Life’s a Peach

April 7, 2014

Sadly, very little of note has happened here recently, which is why this blog has been a bit moribund of late. What once was exotic has become the quotidian, I suppose, and trying to mine my life for metaphorical blog gold has become increasingly difficult. But still we strive…

We have a new member of staff chez nous. She is called Pich, pronounced ‘peach’, and she’s an absolute treasure. We got in touch with an employment agency who asked us precisely what we wanted. “To work on the days I’m in the office; clean, cook, and love the dog,” we told them. Three days later, they turned up with Pich.

The timing could have been better: I have just changed jobs a bit, and now no longer have to go to the office. I’m typing this in a café, hiding out while I leave Pich to hose down the house and pacify Harley. But she is a godsend. She works 9-5, three days a week. She cooks dinner for us, plays with the beast, who loves her immoderately, cleans everything, sews up my Harley-rent shirts, cuts up mangos and papayas, runs errands and does everything we can think of, smilingly and happily. She works 24 hours a week, or 96 hours a month. For $100 a month. I feel tremendously guilty about this – I earn 20 times her salary, and I do sod all. But she seems fine about it. I wonder if there will come a time when I get used to dirt-cheap slave labour. I hope not.

On the Harley front, he continues to grow at an astounding rate: he’s practically Godzilla-sized right now, stalking through the streets knocking down tall buildings with his huge snout. I think the verb ‘monstering’ was invented for him, as that’s what he does to everything that gets in his way.

The enormous Harley

The enormous Harley


We had a scare the other day though; Pich called in a panic to say that Harley was in a bad way, and I got home to discover his head was swollen up like a basketball, and he was having trouble breathing. The vet seemed to think he had tried to eat a bee or a little scorpion and had paid the histamine price. We got him back that evening, all recovered.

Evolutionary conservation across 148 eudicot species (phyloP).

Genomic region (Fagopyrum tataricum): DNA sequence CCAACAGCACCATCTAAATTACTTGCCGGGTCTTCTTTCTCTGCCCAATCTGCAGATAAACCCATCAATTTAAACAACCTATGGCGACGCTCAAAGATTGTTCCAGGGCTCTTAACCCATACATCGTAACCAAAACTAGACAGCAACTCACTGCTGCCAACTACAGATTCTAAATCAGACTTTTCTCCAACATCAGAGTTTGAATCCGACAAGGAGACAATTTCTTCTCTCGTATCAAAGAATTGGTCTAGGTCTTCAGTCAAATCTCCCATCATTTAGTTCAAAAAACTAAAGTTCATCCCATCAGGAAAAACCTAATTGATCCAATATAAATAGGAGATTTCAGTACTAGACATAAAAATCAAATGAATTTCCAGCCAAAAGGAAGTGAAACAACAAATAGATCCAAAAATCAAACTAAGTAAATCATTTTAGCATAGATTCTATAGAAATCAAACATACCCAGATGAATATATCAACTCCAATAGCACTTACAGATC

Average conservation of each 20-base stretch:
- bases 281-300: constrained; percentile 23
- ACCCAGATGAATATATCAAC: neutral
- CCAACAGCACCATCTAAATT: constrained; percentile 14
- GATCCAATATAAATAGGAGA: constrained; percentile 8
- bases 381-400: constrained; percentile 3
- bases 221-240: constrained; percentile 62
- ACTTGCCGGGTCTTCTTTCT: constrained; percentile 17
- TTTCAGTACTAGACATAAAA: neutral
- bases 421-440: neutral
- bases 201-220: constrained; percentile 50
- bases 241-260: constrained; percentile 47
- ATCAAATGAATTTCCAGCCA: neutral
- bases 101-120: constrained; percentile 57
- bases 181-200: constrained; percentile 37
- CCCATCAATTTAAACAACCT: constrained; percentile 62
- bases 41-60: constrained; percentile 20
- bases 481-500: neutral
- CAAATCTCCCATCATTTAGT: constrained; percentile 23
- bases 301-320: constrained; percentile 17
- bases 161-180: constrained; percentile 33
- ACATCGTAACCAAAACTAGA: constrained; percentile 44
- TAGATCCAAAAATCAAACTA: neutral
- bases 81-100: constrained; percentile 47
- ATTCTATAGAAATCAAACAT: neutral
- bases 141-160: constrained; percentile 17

That should have been that, but his head swelled up again later that night, so we had to find the emergency vet, and he had to spend the night in doggie hospital. It’s curious how badly this affected Blossom and I; neither of us was particularly cheerful when the boy was away, and the relief when we reclaimed him the next morning was palpable. Thank god we don’t have any children.

In other news, the Japan International Cooperation Agency, or JICA, has spent many millions of dollars and a great deal of time trying to upgrade Phnom Penh’s sewage system, by digging up the roads and installing new pipes across the city. This would be great, except they provide the money, but not the expertise, so the results are decidedly mixed.

There is a sewer opening just outside our flat. But now, instead of sucking down floodwaters, it pumps sewage up into the street, where it sits, stagnant and mephitic, full of unspeakable things, rotting in the dank sunshine. Our cadre of tuk-tuk drivers sits amidst this foul shin-deep brew, without even the benefit of a decent breeze to shift the stench. No one seems prepared to do anything about it, and with the rainy season just around the corner, it’s only going to get worse. First-world problems, eh?


One Response to “Life’s a Peach”

  1. Can you please re-take the picture with the horse in it so we can get a sense of proportion! Thank you

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